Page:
One result of the increasingly competitive college application process is that students feel that they must overload themselves with clubs, activities, and school work—particularly AP classes. Think about it: we all have (or had) that one friend that’s taking 5 AP classes and self studying for two other AP exams.
Consequently, we often second guess ourselves and find ourselves asking, “am I taking enough AP classes?” Chances are, the answer is a resounding “yes!”
Before deciding which and how many AP’s to take, there are several things to keep in mind.
1. Do I have time to take all these classes AND do all the work?
Sounds obvious, but a lot of people tend to forget to think about this. If you’re in the marching band, have swim practice every morning at 6AM, and work two jobs, it’s probably not the best idea to be taking four AP’s. Depending on the class, you may have at least an hour of homework a night—for that class alone. I remember that during junior year, my AP United States History teacher assigned us one chapter a week to outline. This seemed easy enough, but I always put it off to the night before, resulting in having to outline 30 or more pages in one sitting. AP Physics also had problem sets due every two weeks or so, and AP Language Composition had reading and writing assignments due every few weeks. The work itself was manageable, but only when I did a little bit of each assignment every night, rather than putting everything off until the night before. The moral of the story is don’t procrastinate!
Even if the workload seems manageable during the year, you have to be committed to actually studying for your exams, rather than trying to cram the week before. Cramming will not get you a 5 (or even a four, in most cases). If you are not prepared to dedicate time to studying, do not take five AP classes.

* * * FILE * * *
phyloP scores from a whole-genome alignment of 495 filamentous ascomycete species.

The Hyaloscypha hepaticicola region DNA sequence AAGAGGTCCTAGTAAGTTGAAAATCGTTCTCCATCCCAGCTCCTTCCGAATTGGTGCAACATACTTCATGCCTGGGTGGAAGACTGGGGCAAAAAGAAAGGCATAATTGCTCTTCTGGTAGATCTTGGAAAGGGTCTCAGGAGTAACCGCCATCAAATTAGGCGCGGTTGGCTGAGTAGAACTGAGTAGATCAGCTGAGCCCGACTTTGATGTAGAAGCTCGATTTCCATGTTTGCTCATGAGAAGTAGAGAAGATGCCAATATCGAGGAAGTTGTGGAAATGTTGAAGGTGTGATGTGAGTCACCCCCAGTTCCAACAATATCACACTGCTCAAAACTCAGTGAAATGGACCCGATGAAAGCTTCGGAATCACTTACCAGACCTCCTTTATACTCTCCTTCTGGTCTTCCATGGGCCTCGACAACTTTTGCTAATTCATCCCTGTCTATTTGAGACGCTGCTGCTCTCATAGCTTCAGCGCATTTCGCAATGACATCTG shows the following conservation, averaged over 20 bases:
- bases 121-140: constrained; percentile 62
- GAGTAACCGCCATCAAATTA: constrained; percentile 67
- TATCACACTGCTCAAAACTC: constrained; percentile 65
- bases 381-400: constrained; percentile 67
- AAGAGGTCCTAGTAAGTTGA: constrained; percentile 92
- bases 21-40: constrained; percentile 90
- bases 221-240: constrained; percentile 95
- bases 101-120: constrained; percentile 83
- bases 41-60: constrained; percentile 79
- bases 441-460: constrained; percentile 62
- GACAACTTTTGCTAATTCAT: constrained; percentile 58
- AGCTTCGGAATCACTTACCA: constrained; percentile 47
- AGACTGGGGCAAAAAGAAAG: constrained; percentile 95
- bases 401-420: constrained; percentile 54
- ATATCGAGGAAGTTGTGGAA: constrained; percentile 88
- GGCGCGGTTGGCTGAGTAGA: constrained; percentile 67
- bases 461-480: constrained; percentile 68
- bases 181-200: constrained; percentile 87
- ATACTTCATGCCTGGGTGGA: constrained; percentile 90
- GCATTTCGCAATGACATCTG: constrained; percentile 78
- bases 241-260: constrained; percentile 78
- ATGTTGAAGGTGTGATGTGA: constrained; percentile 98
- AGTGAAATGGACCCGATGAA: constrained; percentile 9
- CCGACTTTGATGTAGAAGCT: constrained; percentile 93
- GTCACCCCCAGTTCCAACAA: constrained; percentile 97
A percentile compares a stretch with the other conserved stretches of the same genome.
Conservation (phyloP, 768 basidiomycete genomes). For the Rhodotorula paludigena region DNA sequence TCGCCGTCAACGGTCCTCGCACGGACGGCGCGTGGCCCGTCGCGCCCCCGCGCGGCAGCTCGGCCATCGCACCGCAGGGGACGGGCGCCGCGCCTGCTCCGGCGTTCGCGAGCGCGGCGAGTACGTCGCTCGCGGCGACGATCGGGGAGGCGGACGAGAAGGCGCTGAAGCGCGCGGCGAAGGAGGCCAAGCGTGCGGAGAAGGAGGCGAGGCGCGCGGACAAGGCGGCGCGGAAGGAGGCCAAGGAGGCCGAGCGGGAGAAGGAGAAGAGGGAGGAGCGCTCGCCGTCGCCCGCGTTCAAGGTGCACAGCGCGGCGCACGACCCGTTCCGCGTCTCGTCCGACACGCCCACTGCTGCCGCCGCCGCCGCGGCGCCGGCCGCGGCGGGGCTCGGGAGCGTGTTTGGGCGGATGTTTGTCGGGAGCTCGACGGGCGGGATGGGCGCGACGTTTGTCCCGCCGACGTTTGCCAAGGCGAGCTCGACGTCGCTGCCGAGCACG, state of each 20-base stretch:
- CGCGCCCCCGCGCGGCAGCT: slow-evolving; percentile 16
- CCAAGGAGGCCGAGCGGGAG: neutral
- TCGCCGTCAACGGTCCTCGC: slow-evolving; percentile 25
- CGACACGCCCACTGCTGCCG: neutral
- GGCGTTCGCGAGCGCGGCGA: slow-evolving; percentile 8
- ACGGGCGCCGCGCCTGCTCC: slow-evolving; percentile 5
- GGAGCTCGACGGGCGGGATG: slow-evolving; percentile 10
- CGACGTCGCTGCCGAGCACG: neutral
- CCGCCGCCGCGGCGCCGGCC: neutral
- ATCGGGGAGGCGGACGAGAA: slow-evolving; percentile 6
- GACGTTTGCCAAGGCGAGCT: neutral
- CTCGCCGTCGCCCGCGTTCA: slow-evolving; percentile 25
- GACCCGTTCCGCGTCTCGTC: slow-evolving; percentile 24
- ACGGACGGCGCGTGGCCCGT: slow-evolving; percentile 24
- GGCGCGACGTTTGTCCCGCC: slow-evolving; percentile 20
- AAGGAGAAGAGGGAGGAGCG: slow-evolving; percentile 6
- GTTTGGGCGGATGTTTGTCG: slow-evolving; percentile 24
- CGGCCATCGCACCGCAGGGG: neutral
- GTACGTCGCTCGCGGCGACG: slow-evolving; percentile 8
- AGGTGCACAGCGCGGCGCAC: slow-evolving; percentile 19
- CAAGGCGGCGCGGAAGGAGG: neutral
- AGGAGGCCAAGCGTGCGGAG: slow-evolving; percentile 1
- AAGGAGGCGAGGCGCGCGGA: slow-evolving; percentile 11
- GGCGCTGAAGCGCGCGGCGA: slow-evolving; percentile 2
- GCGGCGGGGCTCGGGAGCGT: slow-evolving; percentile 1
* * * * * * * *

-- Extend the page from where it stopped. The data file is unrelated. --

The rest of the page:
2. Is my course load balanced?
Let’s be real for a second. Your AP World History class is probably not going to be as hard as your AP Physics class. Your AP Psych class will probably be easier than your AP Chem class. What usually ends up happening is courses that are conceptually harder, e.g. the math and science courses, tend to have less daily homework than a class like AP Language Comp; the caveat, however, is that these classes will require you to do more intense studying for exams.
The best course load is one that is balanced between the math, science, humanities, and social science classes. You don’t want to have too much conceptual thinking or too much of trying to recall specific historical events.
3. Can I get college credit for this?
For most people, this is a question that can’t be answered until the middle of senior year. However, some people, such as athletes who have been recruited early on in high school, people who applied Early Action or Decision, or just people who have a good idea of what colleges they could be going to, know their schools policies concerning AP exams.
Some schools, such as the University of Pittsburgh, give you credit for an actual class at the school. Other schools, like the University of Southern California, award elective credit for different AP’s, and waive your requirement for certain General Education requirements. Lastly, schools such as Brown University, for example, do not grant any actual credit for AP’s, although some departments allow students to take a higher level course without a placement test. Keep in mind that few schools award any sort of credit for scores below a four.
Since most schools do grant credit for AP exams, feel free to take a number of different AP courses. However, keep in mind that each exam costs around $90 to take (although the College Board offers fee reductions for low-income students!). With that being said, if you are going to spend $500 on exams, make sure you actually prepare for them! You don’t want that money to go to waste.
4. You do you.
Just because your friend is taking every AP your school offers doesn’t mean you have to do the same thing. You know your limits, don’t overextend yourself! Not sure about a class? Ask people who have already taken it in your school. They can tell you about the workload, the teachers, and the exam itself.
5. Look at the big picture.
All in all, it’s always good to challenge yourself. If science was never your strong suit, go ahead and take that AP Physics course all your friends have warned you about. Maybe history was never your thing—more the reason to take AP European History!
Here’s the deal: AP exams will not make you or break you. Yes, colleges want to see that you’re challenging yourself and taking a difficult course load. But if you’re taking a million AP’s you aren’t interested in, chances are you’re not going to do well in them. It’s better to take fewer AP’s and do well in them then to take a million and do mediocre in all of them.